feuding; more proactive measures had to be taken.


And:

Quote:
Nuremberg possessed an imperial privilege dating from 1320 which empowered its forces to capture
schädliche Leute beyond the walls and bring them back to the town for punishment; this was confirmed by Emperor Sigismund at his coronation in Rome in 1433 and extended by Frederick III shortly after his accession in 1440 to the effect that Nuremberg could proceed as it saw fit against all those who had harmed its citizens. Other towns throughout the German-speaking Empire obtained similar privileges during the late Middle Ages, but were simultaneously aware that these documents could only ever form part of the constant effort required to assert their right to patrol the countryside. Nuremberg therefore repeatedly stated that it was not only permitted to arrest robbers, but was positively obliged to do so for the sake of the Empire, justice, and the common good


Anyway, regardless of whatever reasons those nobles may have had, it was clearly not in the interest of the towns let alone the farmers. And it seems that, at least on paper, the Emperor sided with the towns on this matter.
View user's profile Send private message
Jean Henri Chandler




Location: New Orleans
Joined: 20 Nov 2006

Spotlight topics: 1
Posts: 1,251

PostPosted: Mon 15 Feb, 2021 6:49 am    Post subject:         Reply with quote

That depended on the specific town an the particular Emperor. Often they played both sides against the middle, and few Emperors had the power to enforce their rules anyway. For example Frederick III who reigned for half of the 15th Century (1452-1493) barely had control of his own corner of Austria let alone the entire HRE. His predecessor Sigismund is the one who lost control of Bohemia. He tended to play both sides in such conflicts, such as was the case during the incident with Talhoffer. Maximillian made a concerted effort to enforce a 'universal peace' but with decidedly mixed results. The Swabian league - at the instigation of Nuremberg, burned 23 castles of Robber knights during the Franconian War in 1523 but even that didn't end the pillaging by robber knights (and they were unable to catch their main target).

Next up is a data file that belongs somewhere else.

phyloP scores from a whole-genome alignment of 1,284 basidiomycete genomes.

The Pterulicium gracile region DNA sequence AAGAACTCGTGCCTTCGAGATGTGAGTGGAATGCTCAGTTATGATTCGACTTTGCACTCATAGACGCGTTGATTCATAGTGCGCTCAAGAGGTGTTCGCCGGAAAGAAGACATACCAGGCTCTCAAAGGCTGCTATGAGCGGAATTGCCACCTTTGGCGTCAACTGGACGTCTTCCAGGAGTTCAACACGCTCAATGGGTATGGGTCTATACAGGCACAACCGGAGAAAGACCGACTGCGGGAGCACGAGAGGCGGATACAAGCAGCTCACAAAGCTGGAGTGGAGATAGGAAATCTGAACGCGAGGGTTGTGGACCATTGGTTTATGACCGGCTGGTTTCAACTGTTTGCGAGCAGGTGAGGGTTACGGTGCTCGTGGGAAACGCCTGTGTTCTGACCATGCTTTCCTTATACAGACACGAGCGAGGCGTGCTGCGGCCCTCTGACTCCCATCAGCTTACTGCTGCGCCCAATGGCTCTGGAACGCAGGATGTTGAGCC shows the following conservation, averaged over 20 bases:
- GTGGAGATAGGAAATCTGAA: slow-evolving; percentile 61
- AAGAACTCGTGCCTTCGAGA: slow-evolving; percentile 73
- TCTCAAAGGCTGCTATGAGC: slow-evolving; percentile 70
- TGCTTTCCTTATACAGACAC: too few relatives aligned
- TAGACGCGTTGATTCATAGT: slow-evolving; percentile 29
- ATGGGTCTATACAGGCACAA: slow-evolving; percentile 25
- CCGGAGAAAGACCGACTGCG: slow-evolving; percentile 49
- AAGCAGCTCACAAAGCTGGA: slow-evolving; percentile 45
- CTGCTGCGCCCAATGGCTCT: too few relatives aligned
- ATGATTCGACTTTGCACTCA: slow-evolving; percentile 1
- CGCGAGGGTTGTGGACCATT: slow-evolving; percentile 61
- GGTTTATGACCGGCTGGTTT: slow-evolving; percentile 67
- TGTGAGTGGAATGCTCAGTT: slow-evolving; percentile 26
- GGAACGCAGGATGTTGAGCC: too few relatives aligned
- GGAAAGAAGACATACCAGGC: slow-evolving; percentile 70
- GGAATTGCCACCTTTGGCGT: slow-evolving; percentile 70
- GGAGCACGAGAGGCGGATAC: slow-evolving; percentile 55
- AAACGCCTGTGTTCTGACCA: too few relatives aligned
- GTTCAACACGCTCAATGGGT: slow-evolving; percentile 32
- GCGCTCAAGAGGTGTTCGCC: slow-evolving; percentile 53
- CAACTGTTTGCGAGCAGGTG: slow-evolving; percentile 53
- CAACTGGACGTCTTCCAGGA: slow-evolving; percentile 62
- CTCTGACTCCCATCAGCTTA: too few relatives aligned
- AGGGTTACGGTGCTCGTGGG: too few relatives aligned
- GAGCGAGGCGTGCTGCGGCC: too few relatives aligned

The article in question shows how the towns attempted to enforce their Landfrieden or 'peace of the roads' with mixed success in Franconia. In certain other local areas they achieved near complete success (such as in Upper Lusatia under the Lusatian League) but that was a decidedly local control. Several regions of the HRE and neighboring districts, including Mecklenberg, Pomerania, Silesia and Thuringia remained plagued by robber knights well into the Early Modern period. It didn't really end until the Peace of Westphalia after the 30 Years War.

System D'Armes HEMA in New Orleans

Books and games on Medieval Europe Codex Integrum

Codex Guide to the Medieval Baltic Now available in print
View user's profile Send private message
Jean Henri Chandler




Location: New Orleans
Joined: 20 Nov 2006

Spotlight topics: 1
Posts: 1,251

PostPosted: Mon 15 Feb, 2021 7:07 am    Post subject:         Reply with quote